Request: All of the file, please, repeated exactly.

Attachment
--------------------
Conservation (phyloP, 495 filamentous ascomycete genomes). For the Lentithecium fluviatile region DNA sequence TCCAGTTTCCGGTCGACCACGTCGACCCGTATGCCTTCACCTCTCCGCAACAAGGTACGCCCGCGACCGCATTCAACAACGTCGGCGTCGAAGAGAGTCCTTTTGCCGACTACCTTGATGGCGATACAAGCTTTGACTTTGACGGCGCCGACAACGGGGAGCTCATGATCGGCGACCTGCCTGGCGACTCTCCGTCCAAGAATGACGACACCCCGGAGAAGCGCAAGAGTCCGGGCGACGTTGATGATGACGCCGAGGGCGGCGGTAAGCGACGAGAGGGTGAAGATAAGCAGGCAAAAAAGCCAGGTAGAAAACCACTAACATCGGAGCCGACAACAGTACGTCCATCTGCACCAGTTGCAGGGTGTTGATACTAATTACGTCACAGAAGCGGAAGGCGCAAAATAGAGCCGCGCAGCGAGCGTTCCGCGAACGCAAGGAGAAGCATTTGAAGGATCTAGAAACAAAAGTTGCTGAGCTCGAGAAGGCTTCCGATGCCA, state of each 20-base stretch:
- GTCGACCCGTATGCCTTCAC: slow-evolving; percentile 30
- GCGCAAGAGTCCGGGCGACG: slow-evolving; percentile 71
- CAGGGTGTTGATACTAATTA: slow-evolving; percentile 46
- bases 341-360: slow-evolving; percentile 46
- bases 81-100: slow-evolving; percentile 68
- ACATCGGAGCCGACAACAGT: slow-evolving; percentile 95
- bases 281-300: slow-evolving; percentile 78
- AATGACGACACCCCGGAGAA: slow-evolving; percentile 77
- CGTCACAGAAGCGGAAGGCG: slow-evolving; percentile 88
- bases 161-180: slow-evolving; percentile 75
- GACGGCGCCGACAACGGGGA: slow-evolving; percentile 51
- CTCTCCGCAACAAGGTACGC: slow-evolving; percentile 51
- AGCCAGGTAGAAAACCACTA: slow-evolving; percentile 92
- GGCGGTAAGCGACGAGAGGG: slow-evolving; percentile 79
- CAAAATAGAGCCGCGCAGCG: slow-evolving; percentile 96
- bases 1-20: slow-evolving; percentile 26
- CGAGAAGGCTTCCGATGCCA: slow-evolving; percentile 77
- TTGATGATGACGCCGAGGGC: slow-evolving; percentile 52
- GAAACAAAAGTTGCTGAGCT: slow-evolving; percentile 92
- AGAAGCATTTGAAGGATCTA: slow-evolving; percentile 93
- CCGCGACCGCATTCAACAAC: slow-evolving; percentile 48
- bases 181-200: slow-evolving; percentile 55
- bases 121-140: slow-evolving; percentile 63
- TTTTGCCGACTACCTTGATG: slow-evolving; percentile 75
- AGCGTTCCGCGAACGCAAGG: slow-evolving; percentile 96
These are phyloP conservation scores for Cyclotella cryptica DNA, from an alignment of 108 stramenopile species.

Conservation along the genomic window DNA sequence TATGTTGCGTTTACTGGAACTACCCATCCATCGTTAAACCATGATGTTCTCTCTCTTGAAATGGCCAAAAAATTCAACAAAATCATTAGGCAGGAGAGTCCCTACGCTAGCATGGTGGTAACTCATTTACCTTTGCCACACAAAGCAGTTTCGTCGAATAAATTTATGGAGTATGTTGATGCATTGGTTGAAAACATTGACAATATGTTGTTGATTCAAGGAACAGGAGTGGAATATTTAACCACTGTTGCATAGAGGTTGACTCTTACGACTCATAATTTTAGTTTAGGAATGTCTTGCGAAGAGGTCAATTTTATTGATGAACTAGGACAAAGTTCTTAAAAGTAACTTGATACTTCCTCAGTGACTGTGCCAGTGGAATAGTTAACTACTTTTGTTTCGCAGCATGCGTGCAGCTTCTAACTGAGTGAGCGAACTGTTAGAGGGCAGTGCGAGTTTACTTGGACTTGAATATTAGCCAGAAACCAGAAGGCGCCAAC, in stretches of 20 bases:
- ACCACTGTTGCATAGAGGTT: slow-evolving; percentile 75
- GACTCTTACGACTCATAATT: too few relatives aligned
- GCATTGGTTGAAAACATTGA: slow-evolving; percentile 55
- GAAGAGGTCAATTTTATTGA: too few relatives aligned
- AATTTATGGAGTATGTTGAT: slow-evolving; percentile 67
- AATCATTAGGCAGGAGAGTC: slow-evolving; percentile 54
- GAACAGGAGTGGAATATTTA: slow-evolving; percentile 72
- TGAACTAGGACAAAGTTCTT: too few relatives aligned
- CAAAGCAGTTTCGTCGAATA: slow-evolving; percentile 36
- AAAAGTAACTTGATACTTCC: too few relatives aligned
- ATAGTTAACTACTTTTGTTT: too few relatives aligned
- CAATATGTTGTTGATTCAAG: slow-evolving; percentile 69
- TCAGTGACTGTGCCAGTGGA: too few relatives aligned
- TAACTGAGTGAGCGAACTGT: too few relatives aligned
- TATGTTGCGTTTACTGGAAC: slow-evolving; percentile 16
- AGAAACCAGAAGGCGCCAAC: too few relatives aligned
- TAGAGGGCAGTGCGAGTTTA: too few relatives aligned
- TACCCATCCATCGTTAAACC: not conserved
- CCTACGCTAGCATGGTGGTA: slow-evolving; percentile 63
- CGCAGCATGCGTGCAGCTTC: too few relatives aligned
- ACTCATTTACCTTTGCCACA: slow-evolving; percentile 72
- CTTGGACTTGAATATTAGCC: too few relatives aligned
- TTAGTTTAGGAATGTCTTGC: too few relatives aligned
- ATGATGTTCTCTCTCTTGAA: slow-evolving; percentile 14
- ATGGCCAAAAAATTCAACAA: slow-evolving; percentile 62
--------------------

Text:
Conservation (phyloP, 495 filamentous ascomycete genomes). For the Lentithecium fluviatile region DNA sequence TCCAGTTTCCGGTCGACCACGTCGACCCGTATGCCTTCACCTCTCCGCAACAAGGTACGCCCGCGACCGCATTCAACAACGTCGGCGTCGAAGAGAGTCCTTTTGCCGACTACCTTGATGGCGATACAAGCTTTGACTTTGACGGCGCCGACAACGGGGAGCTCATGATCGGCGACCTGCCTGGCGACTCTCCGTCCAAGAATGACGACACCCCGGAGAAGCGCAAGAGTCCGGGCGACGTTGATGATGACGCCGAGGGCGGCGGTAAGCGACGAGAGGGTGAAGATAAGCAGGCAAAAAAGCCAGGTAGAAAACCACTAACATCGGAGCCGACAACAGTACGTCCATCTGCACCAGTTGCAGGGTGTTGATACTAATTACGTCACAGAAGCGGAAGGCGCAAAATAGAGCCGCGCAGCGAGCGTTCCGCGAACGCAAGGAGAAGCATTTGAAGGATCTAGAAACAAAAGTTGCTGAGCTCGAGAAGGCTTCCGATGCCA, state of each 20-base stretch:
- GTCGACCCGTATGCCTTCAC: slow-evolving; percentile 30
- GCGCAAGAGTCCGGGCGACG: slow-evolving; percentile 71
- CAGGGTGTTGATACTAATTA: slow-evolving; percentile 46
- bases 341-360: slow-evolving; percentile 46
- bases 81-100: slow-evolving; percentile 68
- ACATCGGAGCCGACAACAGT: slow-evolving; percentile 95
- bases 281-300: slow-evolving; percentile 78
- AATGACGACACCCCGGAGAA: slow-evolving; percentile 77
- CGTCACAGAAGCGGAAGGCG: slow-evolving; percentile 88
- bases 161-180: slow-evolving; percentile 75
- GACGGCGCCGACAACGGGGA: slow-evolving; percentile 51
- CTCTCCGCAACAAGGTACGC: slow-evolving; percentile 51
- AGCCAGGTAGAAAACCACTA: slow-evolving; percentile 92
- GGCGGTAAGCGACGAGAGGG: slow-evolving; percentile 79
- CAAAATAGAGCCGCGCAGCG: slow-evolving; percentile 96
- bases 1-20: slow-evolving; percentile 26
- CGAGAAGGCTTCCGATGCCA: slow-evolving; percentile 77
- TTGATGATGACGCCGAGGGC: slow-evolving; percentile 52
- GAAACAAAAGTTGCTGAGCT: slow-evolving; percentile 92
- AGAAGCATTTGAAGGATCTA: slow-evolving; percentile 93
- CCGCGACCGCATTCAACAAC: slow-evolving; percentile 48
- bases 181-200: slow-evolving; percentile 55
- bases 121-140: slow-evolving; percentile 63
- TTTTGCCGACTACCTTGATG: slow-evolving; percentile 75
- AGCGTTCCGCGAACGCAAGG: slow-evolving; percentile 96
These are phyloP conservation scores for Cyclotella cryptica DNA, from an alignment of 108 stramenopile species.

Conservation along the genomic window DNA sequence TATGTTGCGTTTACTGGAACTACCCATCCATCGTTAAACCATGATGTTCTCTCTCTTGAAATGGCCAAAAAATTCAACAAAATCATTAGGCAGGAGAGTCCCTACGCTAGCATGGTGGTAACTCATTTACCTTTGCCACACAAAGCAGTTTCGTCGAATAAATTTATGGAGTATGTTGATGCATTGGTTGAAAACATTGACAATATGTTGTTGATTCAAGGAACAGGAGTGGAATATTTAACCACTGTTGCATAGAGGTTGACTCTTACGACTCATAATTTTAGTTTAGGAATGTCTTGCGAAGAGGTCAATTTTATTGATGAACTAGGACAAAGTTCTTAAAAGTAACTTGATACTTCCTCAGTGACTGTGCCAGTGGAATAGTTAACTACTTTTGTTTCGCAGCATGCGTGCAGCTTCTAACTGAGTGAGCGAACTGTTAGAGGGCAGTGCGAGTTTACTTGGACTTGAATATTAGCCAGAAACCAGAAGGCGCCAAC, in stretches of 20 bases:
- ACCACTGTTGCATAGAGGTT: slow-evolving; percentile 75
- GACTCTTACGACTCATAATT: too few relatives aligned
- GCATTGGTTGAAAACATTGA: slow-evolving; percentile 55
- GAAGAGGTCAATTTTATTGA: too few relatives aligned
- AATTTATGGAGTATGTTGAT: slow-evolving; percentile 67
- AATCATTAGGCAGGAGAGTC: slow-evolving; percentile 54
- GAACAGGAGTGGAATATTTA: slow-evolving; percentile 72
- TGAACTAGGACAAAGTTCTT: too few relatives aligned
- CAAAGCAGTTTCGTCGAATA: slow-evolving; percentile 36
- AAAAGTAACTTGATACTTCC: too few relatives aligned
- ATAGTTAACTACTTTTGTTT: too few relatives aligned
- CAATATGTTGTTGATTCAAG: slow-evolving; percentile 69
- TCAGTGACTGTGCCAGTGGA: too few relatives aligned
- TAACTGAGTGAGCGAACTGT: too few relatives aligned
- TATGTTGCGTTTACTGGAAC: slow-evolving; percentile 16
- AGAAACCAGAAGGCGCCAAC: too few relatives aligned
- TAGAGGGCAGTGCGAGTTTA: too few relatives aligned
- TACCCATCCATCGTTAAACC: not conserved
- CCTACGCTAGCATGGTGGTA: slow-evolving; percentile 63
- CGCAGCATGCGTGCAGCTTC: too few relatives aligned
- ACTCATTTACCTTTGCCACA: slow-evolving; percentile 72
- CTTGGACTTGAATATTAGCC: too few relatives aligned
- TTAGTTTAGGAATGTCTTGC: too few relatives aligned
- ATGATGTTCTCTCTCTTGAA: slow-evolving; percentile 14
- ATGGCCAAAAAATTCAACAA: slow-evolving; percentile 62